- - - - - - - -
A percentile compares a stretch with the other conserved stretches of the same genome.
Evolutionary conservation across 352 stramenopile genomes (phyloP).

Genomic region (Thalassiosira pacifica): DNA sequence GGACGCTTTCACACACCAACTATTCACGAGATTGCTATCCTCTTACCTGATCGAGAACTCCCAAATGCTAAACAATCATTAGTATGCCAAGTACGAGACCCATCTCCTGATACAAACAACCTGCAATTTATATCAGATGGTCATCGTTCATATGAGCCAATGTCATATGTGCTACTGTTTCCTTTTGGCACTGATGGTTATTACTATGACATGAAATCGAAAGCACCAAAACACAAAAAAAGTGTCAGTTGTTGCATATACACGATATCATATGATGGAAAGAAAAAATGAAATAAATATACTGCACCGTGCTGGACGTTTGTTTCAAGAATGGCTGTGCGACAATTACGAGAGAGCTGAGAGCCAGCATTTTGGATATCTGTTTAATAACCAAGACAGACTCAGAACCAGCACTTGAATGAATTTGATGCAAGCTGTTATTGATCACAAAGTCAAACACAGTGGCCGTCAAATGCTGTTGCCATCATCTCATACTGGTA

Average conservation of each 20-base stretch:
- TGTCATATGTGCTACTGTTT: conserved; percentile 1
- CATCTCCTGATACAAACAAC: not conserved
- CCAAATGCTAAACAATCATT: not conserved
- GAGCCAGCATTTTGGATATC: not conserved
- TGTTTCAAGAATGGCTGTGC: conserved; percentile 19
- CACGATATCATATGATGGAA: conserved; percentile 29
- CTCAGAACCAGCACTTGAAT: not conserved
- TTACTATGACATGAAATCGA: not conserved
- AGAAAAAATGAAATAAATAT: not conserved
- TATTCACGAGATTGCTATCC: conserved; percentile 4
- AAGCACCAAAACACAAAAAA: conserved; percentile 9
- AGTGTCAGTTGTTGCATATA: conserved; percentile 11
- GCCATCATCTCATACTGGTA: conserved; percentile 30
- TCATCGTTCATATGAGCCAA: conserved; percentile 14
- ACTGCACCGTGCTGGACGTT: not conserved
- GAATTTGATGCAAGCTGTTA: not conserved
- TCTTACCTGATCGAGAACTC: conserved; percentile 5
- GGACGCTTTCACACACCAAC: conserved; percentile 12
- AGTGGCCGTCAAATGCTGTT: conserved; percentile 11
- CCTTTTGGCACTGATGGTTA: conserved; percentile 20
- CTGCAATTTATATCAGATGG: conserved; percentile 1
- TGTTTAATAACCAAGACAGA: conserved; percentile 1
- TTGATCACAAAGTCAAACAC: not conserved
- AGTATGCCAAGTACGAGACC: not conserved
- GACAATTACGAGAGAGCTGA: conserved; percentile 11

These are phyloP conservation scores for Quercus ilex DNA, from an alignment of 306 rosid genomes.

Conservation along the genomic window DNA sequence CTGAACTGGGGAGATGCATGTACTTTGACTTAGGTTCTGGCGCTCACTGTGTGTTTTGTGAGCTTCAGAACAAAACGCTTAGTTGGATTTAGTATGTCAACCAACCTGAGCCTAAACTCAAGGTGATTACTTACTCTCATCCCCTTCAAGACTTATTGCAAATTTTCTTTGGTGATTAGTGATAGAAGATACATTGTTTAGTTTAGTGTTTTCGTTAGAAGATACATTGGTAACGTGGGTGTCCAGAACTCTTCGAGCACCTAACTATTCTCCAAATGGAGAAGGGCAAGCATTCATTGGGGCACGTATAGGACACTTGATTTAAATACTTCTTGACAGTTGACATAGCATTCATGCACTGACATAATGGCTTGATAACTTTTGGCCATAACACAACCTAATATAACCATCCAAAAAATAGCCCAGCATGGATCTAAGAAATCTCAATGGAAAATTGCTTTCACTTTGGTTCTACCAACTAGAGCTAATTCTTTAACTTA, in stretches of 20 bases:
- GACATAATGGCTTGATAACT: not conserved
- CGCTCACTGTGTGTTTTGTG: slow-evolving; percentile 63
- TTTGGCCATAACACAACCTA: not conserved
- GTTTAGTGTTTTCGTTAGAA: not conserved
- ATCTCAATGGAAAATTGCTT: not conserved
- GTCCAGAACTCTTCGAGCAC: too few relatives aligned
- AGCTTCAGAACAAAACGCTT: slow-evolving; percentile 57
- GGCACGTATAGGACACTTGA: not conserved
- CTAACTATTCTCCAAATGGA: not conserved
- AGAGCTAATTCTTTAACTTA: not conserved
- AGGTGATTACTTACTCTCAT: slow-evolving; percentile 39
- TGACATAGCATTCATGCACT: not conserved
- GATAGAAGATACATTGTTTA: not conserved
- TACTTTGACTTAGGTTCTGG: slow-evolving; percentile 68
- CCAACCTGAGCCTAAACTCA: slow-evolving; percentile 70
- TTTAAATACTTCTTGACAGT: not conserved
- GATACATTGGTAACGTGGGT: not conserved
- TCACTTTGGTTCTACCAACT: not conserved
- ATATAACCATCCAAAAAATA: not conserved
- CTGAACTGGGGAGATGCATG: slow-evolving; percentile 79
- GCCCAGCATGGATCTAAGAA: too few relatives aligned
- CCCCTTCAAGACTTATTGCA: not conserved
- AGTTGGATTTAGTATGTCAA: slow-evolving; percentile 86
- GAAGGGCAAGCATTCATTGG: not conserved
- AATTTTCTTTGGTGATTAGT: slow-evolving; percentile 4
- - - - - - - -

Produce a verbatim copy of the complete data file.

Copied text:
A percentile compares a stretch with the other conserved stretches of the same genome.
Evolutionary conservation across 352 stramenopile genomes (phyloP).

Genomic region (Thalassiosira pacifica): DNA sequence GGACGCTTTCACACACCAACTATTCACGAGATTGCTATCCTCTTACCTGATCGAGAACTCCCAAATGCTAAACAATCATTAGTATGCCAAGTACGAGACCCATCTCCTGATACAAACAACCTGCAATTTATATCAGATGGTCATCGTTCATATGAGCCAATGTCATATGTGCTACTGTTTCCTTTTGGCACTGATGGTTATTACTATGACATGAAATCGAAAGCACCAAAACACAAAAAAAGTGTCAGTTGTTGCATATACACGATATCATATGATGGAAAGAAAAAATGAAATAAATATACTGCACCGTGCTGGACGTTTGTTTCAAGAATGGCTGTGCGACAATTACGAGAGAGCTGAGAGCCAGCATTTTGGATATCTGTTTAATAACCAAGACAGACTCAGAACCAGCACTTGAATGAATTTGATGCAAGCTGTTATTGATCACAAAGTCAAACACAGTGGCCGTCAAATGCTGTTGCCATCATCTCATACTGGTA

Average conservation of each 20-base stretch:
- TGTCATATGTGCTACTGTTT: conserved; percentile 1
- CATCTCCTGATACAAACAAC: not conserved
- CCAAATGCTAAACAATCATT: not conserved
- GAGCCAGCATTTTGGATATC: not conserved
- TGTTTCAAGAATGGCTGTGC: conserved; percentile 19
- CACGATATCATATGATGGAA: conserved; percentile 29
- CTCAGAACCAGCACTTGAAT: not conserved
- TTACTATGACATGAAATCGA: not conserved
- AGAAAAAATGAAATAAATAT: not conserved
- TATTCACGAGATTGCTATCC: conserved; percentile 4
- AAGCACCAAAACACAAAAAA: conserved; percentile 9
- AGTGTCAGTTGTTGCATATA: conserved; percentile 11
- GCCATCATCTCATACTGGTA: conserved; percentile 30
- TCATCGTTCATATGAGCCAA: conserved; percentile 14
- ACTGCACCGTGCTGGACGTT: not conserved
- GAATTTGATGCAAGCTGTTA: not conserved
- TCTTACCTGATCGAGAACTC: conserved; percentile 5
- GGACGCTTTCACACACCAAC: conserved; percentile 12
- AGTGGCCGTCAAATGCTGTT: conserved; percentile 11
- CCTTTTGGCACTGATGGTTA: conserved; percentile 20
- CTGCAATTTATATCAGATGG: conserved; percentile 1
- TGTTTAATAACCAAGACAGA: conserved; percentile 1
- TTGATCACAAAGTCAAACAC: not conserved
- AGTATGCCAAGTACGAGACC: not conserved
- GACAATTACGAGAGAGCTGA: conserved; percentile 11

These are phyloP conservation scores for Quercus ilex DNA, from an alignment of 306 rosid genomes.

Conservation along the genomic window DNA sequence CTGAACTGGGGAGATGCATGTACTTTGACTTAGGTTCTGGCGCTCACTGTGTGTTTTGTGAGCTTCAGAACAAAACGCTTAGTTGGATTTAGTATGTCAACCAACCTGAGCCTAAACTCAAGGTGATTACTTACTCTCATCCCCTTCAAGACTTATTGCAAATTTTCTTTGGTGATTAGTGATAGAAGATACATTGTTTAGTTTAGTGTTTTCGTTAGAAGATACATTGGTAACGTGGGTGTCCAGAACTCTTCGAGCACCTAACTATTCTCCAAATGGAGAAGGGCAAGCATTCATTGGGGCACGTATAGGACACTTGATTTAAATACTTCTTGACAGTTGACATAGCATTCATGCACTGACATAATGGCTTGATAACTTTTGGCCATAACACAACCTAATATAACCATCCAAAAAATAGCCCAGCATGGATCTAAGAAATCTCAATGGAAAATTGCTTTCACTTTGGTTCTACCAACTAGAGCTAATTCTTTAACTTA, in stretches of 20 bases:
- GACATAATGGCTTGATAACT: not conserved
- CGCTCACTGTGTGTTTTGTG: slow-evolving; percentile 63
- TTTGGCCATAACACAACCTA: not conserved
- GTTTAGTGTTTTCGTTAGAA: not conserved
- ATCTCAATGGAAAATTGCTT: not conserved
- GTCCAGAACTCTTCGAGCAC: too few relatives aligned
- AGCTTCAGAACAAAACGCTT: slow-evolving; percentile 57
- GGCACGTATAGGACACTTGA: not conserved
- CTAACTATTCTCCAAATGGA: not conserved
- AGAGCTAATTCTTTAACTTA: not conserved
- AGGTGATTACTTACTCTCAT: slow-evolving; percentile 39
- TGACATAGCATTCATGCACT: not conserved
- GATAGAAGATACATTGTTTA: not conserved
- TACTTTGACTTAGGTTCTGG: slow-evolving; percentile 68
- CCAACCTGAGCCTAAACTCA: slow-evolving; percentile 70
- TTTAAATACTTCTTGACAGT: not conserved
- GATACATTGGTAACGTGGGT: not conserved
- TCACTTTGGTTCTACCAACT: not conserved
- ATATAACCATCCAAAAAATA: not conserved
- CTGAACTGGGGAGATGCATG: slow-evolving; percentile 79
- GCCCAGCATGGATCTAAGAA: too few relatives aligned
- CCCCTTCAAGACTTATTGCA: not conserved
- AGTTGGATTTAGTATGTCAA: slow-evolving; percentile 86
- GAAGGGCAAGCATTCATTGG: not conserved
- AATTTTCTTTGGTGATTAGT: slow-evolving; percentile 4